Monday, August 15, 2022

Workers’ Call For Right To Disconnect Intensifies Amid Pandemic

Workers’ Call For Right To Disconnect Intensifies Amid Pandemic

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Workers in private and public sectors are appealing to employers to respect their right to disconnect from work-related phone calls, chats, texts, and e-mails beyond their working hours.

“Heightened by a rigorous flexible work arrangements in coping with the COVID-19  pandemic, there’s a growing clamor among working people in government and in private enterprises urging  employers to respect their right to disconnect from work-connected communications after working hours without being punished for it, ” said Gerard Seno, National Executive Vice President of the country’s largest group of unions the Associated Labor Unions (ALU).

“Employees who chose to disconnect after work hours should not be treated as a misconduct or a disobedience. It should not be a basis for demotion, disciplinary action or termination,” said Seno.

According to global union federation the United Network International (UNI), a skills and service sectors union representing 20 million workers from 150 countries worldwide, the right to disconnect refers to the right of workers to disconnect from their work duties and to not receive or answer any work-related electronic mails, calls, or messages outside of normal working hours.

The UNI said workers being constantly connected to their jobs has important negative effects that can weigh on their relationships and their mental health. If left unchecked, constant connection can lead to anxiety, burnout and depression, the group said.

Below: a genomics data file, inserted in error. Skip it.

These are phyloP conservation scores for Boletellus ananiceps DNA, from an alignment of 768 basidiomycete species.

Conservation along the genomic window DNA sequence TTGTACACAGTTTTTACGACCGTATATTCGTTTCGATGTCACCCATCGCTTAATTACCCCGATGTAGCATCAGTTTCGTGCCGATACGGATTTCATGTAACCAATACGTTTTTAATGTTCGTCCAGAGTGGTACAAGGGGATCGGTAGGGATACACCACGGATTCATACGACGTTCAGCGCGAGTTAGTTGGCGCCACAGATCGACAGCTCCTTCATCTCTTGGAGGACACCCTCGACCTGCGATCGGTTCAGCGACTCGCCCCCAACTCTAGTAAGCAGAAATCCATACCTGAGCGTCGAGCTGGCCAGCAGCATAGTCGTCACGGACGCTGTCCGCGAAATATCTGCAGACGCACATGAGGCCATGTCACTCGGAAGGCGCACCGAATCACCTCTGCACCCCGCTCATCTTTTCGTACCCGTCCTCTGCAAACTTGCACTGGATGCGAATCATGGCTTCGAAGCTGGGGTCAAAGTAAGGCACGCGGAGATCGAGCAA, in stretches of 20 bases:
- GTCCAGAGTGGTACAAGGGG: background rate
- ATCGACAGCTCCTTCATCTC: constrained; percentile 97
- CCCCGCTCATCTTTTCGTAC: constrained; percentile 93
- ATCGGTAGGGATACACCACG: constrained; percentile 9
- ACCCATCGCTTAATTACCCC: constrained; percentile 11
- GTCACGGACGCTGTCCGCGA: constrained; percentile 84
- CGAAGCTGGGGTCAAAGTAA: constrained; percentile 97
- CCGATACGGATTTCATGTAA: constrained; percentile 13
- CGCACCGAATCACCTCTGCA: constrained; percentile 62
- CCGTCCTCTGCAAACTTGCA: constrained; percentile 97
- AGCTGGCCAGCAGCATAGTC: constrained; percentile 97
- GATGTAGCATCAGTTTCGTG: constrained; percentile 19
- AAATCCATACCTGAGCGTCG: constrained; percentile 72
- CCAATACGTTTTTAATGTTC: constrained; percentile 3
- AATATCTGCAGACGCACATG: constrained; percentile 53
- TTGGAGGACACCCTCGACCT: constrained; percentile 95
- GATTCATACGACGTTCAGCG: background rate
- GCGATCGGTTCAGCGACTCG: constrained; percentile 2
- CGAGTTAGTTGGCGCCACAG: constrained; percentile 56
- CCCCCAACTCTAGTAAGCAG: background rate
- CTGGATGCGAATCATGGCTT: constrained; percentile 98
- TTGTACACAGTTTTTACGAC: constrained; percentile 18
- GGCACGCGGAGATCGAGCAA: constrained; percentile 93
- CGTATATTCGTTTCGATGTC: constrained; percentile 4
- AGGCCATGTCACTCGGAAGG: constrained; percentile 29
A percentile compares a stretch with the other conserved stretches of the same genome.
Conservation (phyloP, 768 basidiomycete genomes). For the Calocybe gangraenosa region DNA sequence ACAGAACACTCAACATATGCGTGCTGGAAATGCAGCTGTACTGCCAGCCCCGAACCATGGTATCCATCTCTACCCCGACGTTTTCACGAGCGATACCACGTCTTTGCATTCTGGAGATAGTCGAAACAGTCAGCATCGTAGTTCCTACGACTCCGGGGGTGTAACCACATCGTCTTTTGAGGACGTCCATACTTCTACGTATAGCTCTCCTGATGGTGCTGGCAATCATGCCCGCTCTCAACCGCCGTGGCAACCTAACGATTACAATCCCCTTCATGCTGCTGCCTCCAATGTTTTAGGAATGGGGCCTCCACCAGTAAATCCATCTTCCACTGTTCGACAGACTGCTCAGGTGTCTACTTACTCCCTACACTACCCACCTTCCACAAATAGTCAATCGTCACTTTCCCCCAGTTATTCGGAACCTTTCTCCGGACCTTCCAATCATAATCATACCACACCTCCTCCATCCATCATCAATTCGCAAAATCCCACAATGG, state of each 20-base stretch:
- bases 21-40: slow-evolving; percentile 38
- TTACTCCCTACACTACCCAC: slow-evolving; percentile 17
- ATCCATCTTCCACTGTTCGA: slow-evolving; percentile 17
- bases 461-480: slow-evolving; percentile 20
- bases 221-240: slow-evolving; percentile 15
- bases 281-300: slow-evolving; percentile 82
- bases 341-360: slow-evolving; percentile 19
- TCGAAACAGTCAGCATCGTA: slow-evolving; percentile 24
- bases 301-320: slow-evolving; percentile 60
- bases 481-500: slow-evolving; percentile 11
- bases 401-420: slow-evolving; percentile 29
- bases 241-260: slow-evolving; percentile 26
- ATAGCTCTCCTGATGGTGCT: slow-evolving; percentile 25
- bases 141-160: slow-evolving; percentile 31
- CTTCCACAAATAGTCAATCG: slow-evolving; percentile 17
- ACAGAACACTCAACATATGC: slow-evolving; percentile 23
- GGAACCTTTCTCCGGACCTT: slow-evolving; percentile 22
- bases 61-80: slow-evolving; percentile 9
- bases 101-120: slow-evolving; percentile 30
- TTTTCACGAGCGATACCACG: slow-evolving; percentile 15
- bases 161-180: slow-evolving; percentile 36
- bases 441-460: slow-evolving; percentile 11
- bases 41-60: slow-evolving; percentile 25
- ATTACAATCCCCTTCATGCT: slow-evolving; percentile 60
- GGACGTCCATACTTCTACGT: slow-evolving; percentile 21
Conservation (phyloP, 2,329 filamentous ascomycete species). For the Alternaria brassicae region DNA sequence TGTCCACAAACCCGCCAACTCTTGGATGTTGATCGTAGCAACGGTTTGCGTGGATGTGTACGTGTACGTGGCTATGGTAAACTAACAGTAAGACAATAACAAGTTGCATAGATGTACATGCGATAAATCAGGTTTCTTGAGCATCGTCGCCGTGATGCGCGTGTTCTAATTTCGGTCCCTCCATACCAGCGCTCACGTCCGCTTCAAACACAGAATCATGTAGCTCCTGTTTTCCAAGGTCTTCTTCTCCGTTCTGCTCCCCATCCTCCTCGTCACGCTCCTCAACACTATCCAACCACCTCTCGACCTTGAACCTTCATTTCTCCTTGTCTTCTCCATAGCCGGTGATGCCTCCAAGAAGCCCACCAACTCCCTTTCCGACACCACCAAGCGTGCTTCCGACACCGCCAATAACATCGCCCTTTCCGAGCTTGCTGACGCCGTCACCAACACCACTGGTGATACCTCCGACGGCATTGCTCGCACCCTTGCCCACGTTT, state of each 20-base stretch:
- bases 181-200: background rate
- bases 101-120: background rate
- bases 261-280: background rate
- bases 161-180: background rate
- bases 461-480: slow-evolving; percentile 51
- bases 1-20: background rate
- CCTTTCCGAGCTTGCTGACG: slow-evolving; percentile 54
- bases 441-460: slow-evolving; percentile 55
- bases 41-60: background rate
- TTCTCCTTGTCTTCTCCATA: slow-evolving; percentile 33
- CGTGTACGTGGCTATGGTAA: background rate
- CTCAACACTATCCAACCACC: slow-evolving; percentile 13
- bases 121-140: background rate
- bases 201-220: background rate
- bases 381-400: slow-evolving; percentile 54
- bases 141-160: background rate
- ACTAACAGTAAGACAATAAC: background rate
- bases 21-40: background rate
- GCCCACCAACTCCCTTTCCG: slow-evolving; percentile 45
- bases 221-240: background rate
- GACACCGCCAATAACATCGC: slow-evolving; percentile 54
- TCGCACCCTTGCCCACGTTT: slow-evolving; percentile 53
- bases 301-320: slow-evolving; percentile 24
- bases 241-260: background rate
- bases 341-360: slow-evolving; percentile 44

“The respect to right to disconnect extends to the respect to workers’ periods of rest, leave and holidays as well as to their personal and family privacy,” said Seno.

The Department of Labor and Employment (DOLE) and the Civil Service Commission (CSC) have yet to issue guidelines to serve as a reference guide for workers and employers in private companies, and for heads of government agencies and local government unit chief executives including government-owned and controlled corporations.

Under legislative deliberation is a proposed right to disconnect bill currently pending at the House of Representatives’ committee level.

The right to disconnect as a legal right emerged in France following a Supreme Court ruling in 2001 and upheld in 2004 stating that “the employee is under no obligation either to accept working at home or to bring there his files and working tools and employee cannot be reprimanded for being unreachable outside working hours.”

The decisions were adapted in 2016 reform of French labor code which enabled employees to fully exercise their right to disconnect. The law particularly encourage employers to introduce schemes and policies that regulates the use of digital tools with a view to ensure compliance with regulations governing rest and leave periods, privacy and family life of workers.

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